you all may be interested to know that at the wondercon panel this past saturday for the maze runner, they showed us a clip from the movie... that isn't in the book. my kids say it was cool and totally works (i have not read it yet). also yes, dylan o'brien is a dreamboat in person.
“Each and every one of us has the capacity to be an oppressor. I want to encourage each and every one of us to interrogate how we might be an oppressor, and how we might be able to become liberators for ourselves and each other.”—Laverne Cox, at the GLAAD Media Awards (via postgenderfemmerobot)
“When people can’t apply for jobs or access government services because they don’t have access from home, public libraries must be there for them,” said Linda Lord, a librarian in Maine. “Where else are they going to go? Police station? Town hall? I don’t think so.”—Libraries Seek High-Speed Broadband - NYTimes.com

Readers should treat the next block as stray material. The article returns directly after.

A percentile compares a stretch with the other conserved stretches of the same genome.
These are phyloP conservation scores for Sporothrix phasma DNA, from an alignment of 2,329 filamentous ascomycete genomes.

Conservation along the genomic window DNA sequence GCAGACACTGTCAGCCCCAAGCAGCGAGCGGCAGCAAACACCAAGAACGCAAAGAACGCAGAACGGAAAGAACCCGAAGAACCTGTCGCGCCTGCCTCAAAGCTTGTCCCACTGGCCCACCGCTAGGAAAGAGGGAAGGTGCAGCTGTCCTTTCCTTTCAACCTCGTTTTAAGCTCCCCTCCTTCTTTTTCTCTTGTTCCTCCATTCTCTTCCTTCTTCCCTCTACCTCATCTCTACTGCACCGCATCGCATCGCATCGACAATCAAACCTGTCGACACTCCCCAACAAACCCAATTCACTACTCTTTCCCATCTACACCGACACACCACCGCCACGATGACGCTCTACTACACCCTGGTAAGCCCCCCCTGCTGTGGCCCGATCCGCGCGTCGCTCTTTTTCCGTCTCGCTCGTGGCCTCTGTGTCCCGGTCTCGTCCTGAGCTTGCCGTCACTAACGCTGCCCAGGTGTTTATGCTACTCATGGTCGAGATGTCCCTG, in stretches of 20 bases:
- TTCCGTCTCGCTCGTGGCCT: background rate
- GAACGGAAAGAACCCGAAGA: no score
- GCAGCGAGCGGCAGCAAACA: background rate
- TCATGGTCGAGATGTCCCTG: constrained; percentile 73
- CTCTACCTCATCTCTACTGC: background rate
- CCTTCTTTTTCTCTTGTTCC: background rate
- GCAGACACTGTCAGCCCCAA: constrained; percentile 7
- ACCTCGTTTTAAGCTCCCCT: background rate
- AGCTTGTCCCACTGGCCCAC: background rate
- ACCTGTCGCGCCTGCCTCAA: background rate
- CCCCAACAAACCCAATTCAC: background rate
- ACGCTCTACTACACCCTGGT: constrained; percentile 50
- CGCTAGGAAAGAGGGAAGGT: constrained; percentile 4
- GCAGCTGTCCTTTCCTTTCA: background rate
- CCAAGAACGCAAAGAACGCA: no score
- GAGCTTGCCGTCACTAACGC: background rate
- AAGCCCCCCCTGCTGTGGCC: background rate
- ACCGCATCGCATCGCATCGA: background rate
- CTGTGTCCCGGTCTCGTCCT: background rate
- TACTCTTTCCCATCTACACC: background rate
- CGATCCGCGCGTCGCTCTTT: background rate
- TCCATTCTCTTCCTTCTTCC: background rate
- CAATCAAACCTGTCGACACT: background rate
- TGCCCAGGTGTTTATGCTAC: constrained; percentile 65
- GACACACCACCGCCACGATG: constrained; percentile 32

“What is interesting, is that the Frida Kahlo venerated by American feminists is a very different Frida Kahlo to the one people learn about in Mexico, in the Chicano community. In her country, she is recognized as an important artist and a key figure in revolutionary politics of early 20th century Mexico. Her communist affiliations are made very clear. Her relationship with Trotsky is underscored. All her political activities with Diego Rivera are constantly emphasized. The connection between her art and her politics is always made. When Chicana artists became interested in Frida Kahlo in the ‘70s and started organizing homages, they made the connection between her artistic project and theirs because they too were searching for an aesthetic compliment to a political view that was radical and emancipatory. But when the Euro-American feminists latch onto Frida Kahlo in the early ‘80s and when the American mainstream caught on to her, she was transformed into a figure of suffering. I am very critical of that form of appropriation.”—Coco Fusco on her Amerindians piece from 1992 with Guillermo Gómez-Peña (via tofunkey)